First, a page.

Thursday, 13 August 2015

Enjoy your God!

Praise the Lord! Psalm 150:6

“How can I possibly respect a God who is constantly telling me to praise him? What kind of God is that! More like some pathetic, jumped up megalomaniac!”

I don’t know if an unbelieving friend has ever said anything like that to you - or if you have ever thought it yourself. But it’s certainly a fact that some people feel that the whole idea of “worshipping a superior being” is just stupid and childish.

How can we as Christians respond to that kind of argument? After all, the Bible does indeed tell us in many places to praise God, especially in the psalms (I’ve picked out just the very last line of the whole one hundred and fifty psalms).

One thing worth saying is that, strictly speaking, God doesn’t in fact command us to praise him. Almost always - as in the verse above - it’s a human voice urging his fellow human beings to praise God. The psalmist (in this case) is obviously delighting in God, and he wants everyone else who hears or reads his psalm to join him in doing so. As it sometimes appears elsewhere in the psalms, “Praise the Lord with me.”

It’s rather like when you see a beautiful scene or sunset and you automatically turn to your companions and say “Oh, just look at that!” You don’t think about doing so, you simply can’t help it. Or you hear some music that you really enjoy and you say “You must listen to this!”

To invite others to share your pleasure in something is a so-called “knee-jerk reaction”. Some things are just too good to keep to yourself, so you instinctively invite others to join you. And if that doesn’t apply to knowing God, well, what can it apply to!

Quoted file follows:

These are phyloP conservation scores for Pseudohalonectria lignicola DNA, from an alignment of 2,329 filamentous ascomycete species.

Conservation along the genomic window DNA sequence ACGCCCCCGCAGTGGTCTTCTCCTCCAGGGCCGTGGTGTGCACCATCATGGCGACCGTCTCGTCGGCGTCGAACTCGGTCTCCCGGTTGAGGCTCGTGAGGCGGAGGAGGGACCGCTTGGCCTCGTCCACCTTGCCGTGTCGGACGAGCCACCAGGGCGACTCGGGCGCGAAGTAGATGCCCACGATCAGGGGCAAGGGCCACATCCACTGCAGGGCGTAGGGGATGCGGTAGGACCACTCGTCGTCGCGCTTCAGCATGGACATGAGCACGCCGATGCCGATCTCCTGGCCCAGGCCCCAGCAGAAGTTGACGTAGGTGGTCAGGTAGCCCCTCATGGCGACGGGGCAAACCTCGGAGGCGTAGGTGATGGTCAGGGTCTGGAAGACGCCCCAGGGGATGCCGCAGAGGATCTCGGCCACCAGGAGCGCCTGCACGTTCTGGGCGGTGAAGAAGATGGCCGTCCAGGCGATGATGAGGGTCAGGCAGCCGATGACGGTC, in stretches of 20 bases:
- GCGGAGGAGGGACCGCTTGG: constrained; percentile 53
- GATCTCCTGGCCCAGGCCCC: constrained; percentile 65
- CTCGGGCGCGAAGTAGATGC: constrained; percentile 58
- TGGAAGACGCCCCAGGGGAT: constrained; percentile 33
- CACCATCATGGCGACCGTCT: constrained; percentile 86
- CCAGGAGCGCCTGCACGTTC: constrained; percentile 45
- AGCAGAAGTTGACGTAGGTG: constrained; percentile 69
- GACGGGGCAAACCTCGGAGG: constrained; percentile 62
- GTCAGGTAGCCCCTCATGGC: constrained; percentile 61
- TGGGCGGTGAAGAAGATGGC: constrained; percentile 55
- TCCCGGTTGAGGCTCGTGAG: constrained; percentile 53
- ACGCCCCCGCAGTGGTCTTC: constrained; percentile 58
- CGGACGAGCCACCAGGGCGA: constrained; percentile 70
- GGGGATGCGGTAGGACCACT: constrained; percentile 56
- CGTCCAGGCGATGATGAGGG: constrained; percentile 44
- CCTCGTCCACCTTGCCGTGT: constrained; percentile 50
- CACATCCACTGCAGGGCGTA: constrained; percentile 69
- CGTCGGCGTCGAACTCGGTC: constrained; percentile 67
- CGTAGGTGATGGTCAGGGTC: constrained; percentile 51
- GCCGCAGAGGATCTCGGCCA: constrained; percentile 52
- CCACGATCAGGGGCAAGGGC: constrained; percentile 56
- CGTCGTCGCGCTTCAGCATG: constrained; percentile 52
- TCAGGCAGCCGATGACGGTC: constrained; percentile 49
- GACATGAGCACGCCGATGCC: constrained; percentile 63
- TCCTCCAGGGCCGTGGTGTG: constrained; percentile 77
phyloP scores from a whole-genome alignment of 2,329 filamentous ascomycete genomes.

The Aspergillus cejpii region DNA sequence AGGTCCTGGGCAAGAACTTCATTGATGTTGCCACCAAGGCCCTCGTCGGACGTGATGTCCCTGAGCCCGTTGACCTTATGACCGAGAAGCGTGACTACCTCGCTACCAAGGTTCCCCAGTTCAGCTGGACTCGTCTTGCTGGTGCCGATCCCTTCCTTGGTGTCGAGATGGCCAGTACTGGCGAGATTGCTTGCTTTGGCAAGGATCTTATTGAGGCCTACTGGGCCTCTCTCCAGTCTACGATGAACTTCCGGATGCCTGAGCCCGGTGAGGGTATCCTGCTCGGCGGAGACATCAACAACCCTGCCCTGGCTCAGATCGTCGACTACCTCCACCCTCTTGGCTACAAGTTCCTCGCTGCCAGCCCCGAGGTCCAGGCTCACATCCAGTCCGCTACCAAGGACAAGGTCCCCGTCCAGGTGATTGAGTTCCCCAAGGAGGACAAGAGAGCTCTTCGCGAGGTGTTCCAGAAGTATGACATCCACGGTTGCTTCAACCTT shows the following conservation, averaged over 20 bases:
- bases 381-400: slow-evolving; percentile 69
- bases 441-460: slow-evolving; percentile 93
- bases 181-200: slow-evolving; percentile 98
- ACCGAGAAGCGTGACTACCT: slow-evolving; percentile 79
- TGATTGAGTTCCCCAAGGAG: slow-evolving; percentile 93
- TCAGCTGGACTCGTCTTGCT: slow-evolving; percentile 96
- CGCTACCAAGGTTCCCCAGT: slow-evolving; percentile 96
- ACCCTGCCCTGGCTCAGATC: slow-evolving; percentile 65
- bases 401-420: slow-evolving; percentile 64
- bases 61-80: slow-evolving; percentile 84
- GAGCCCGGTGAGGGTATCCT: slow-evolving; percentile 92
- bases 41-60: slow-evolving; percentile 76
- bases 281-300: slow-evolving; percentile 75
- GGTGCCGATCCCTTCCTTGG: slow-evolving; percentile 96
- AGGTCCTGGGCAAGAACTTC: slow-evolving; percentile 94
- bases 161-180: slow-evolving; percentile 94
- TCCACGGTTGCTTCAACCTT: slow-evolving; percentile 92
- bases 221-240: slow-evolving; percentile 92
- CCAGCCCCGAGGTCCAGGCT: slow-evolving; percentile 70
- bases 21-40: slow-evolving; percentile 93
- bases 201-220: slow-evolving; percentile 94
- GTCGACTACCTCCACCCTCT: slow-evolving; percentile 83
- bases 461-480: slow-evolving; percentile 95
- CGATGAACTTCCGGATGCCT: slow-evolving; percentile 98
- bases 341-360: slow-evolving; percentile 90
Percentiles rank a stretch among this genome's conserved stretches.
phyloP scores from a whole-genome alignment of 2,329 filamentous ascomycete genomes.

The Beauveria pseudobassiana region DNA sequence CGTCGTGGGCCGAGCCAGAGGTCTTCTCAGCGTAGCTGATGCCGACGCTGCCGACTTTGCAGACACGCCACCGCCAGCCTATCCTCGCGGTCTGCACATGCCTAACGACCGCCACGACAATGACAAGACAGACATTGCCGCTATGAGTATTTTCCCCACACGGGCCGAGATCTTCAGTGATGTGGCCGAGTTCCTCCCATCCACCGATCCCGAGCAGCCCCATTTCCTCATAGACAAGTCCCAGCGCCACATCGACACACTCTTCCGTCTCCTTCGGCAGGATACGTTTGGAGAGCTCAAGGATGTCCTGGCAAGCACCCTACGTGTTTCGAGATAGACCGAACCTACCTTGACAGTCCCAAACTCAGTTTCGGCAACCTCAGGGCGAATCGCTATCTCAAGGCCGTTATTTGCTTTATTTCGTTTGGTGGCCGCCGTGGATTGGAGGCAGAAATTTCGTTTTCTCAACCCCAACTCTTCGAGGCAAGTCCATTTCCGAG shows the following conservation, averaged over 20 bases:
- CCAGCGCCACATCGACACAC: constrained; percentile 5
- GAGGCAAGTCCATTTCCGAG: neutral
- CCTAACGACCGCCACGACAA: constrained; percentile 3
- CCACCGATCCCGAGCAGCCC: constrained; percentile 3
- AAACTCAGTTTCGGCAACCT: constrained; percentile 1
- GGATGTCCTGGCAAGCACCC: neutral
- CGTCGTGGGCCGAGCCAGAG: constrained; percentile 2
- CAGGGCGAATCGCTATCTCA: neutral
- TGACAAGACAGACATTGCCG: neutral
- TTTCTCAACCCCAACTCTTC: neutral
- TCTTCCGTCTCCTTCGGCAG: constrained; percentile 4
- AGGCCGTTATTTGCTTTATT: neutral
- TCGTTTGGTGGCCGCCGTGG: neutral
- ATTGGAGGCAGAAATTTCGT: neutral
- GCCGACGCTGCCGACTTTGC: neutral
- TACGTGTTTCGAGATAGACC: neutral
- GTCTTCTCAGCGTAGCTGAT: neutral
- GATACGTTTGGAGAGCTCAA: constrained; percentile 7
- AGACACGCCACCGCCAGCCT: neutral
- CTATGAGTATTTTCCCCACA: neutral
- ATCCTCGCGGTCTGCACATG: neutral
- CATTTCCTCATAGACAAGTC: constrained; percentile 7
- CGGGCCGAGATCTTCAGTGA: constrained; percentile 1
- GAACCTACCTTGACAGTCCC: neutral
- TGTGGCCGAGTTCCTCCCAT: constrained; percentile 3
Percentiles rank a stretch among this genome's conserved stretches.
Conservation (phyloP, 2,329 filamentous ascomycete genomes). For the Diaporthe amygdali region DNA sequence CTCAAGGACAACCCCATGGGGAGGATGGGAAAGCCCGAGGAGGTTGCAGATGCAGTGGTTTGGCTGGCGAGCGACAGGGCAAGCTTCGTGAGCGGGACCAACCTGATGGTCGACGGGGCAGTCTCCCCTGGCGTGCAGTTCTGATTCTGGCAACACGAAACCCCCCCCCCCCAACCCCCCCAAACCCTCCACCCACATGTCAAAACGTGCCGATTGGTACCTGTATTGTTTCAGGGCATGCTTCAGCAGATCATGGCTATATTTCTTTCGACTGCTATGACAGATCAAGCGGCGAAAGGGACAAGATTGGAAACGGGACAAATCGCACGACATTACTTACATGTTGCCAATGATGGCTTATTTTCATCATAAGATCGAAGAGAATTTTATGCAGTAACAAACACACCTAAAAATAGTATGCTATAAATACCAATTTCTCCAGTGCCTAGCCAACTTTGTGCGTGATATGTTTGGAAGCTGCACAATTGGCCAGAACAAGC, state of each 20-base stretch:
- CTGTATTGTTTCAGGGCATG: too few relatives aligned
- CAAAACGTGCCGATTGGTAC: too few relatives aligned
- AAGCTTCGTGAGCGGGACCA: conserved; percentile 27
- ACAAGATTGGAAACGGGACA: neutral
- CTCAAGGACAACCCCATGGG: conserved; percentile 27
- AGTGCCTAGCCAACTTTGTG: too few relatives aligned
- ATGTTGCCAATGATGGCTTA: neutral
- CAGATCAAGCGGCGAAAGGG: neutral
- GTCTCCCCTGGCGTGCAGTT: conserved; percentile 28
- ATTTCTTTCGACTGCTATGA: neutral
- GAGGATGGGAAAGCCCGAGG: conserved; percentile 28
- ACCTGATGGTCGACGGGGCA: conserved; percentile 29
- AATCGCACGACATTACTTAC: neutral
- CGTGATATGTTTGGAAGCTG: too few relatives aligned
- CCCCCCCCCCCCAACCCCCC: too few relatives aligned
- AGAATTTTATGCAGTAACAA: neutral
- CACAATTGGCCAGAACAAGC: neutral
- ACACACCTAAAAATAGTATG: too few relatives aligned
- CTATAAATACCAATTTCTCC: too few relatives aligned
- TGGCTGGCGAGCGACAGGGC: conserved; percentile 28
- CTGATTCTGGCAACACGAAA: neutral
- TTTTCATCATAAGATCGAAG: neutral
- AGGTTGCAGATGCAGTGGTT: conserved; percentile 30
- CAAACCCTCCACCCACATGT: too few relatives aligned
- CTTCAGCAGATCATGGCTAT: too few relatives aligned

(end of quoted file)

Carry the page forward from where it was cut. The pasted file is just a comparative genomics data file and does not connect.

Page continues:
In his little book Reflections on the Psalms, CS Lewis has a chapter called “A word about praising” in which he goes into all this in some detail. He sums the whole thought up pretty well in the sentence: “In commanding us to glorify him, God is inviting us to enjoy him.” He also quotes the words of the Westminster Confession, an outline of the Christian faith drawn up in 1646 by some very serious, you might even say sombre, Christian scholars: the main purpose of the human race, they said, is “to glorify God and enjoy him forever”.

Perhaps that word “enjoy” can be a bit of a stumbling block. It’s a word we tend to reserve for relatively trivial things - an exciting football match, say, or a good film, in my case a big helping of treacle sponge and custard. The idea of “enjoying” God (and note, it doesn’t say “enjoying our relationship with God” only, but actually enjoying him) seems slightly inappropriate. But who am I to quibble? There can be lofty forms of enjoyment as well as those more ordinary ones!

One aspect of this that Lewis doesn’t touch on is when praising is the very last way we feel about God. How do you tell somebody whose loved one has just died to praise the Lord? Or someone who has been unjustly thrown into prison for their faith in Jesus? Or someone who has been told by the doctor that they have an incurable disease? Praise the Lord? You cannot be serious!

There is no easy answer to that. But we need to remember that both the Bible and Christian history are full of men and women who suffered enormously in all sorts of ways, yet never ceased to praise God. 

Sometimes we have to dig deep into the resources we have stored up over many years, when our circumstances were more obviously “enjoyable”. The fact that we know God at all. The times when prayers have been clearly answered. The moments when we have shed tears of joy over a special blessing. The comfort, however weak it might seem, that we find in prayer. The encouragement and guidance we derive from scripture. The love of dear friends, Christian or otherwise... I could go on.

The Bible tells us many things about our relationship with God. Love him. Trust him. Obey him. Seek him. Talk to him.

But when it tells us to “praise” him it is encouraging us to do something we might easily overlook. Enjoy him!

Loving Lord God, please help me to enjoy you today - and always. Amen.

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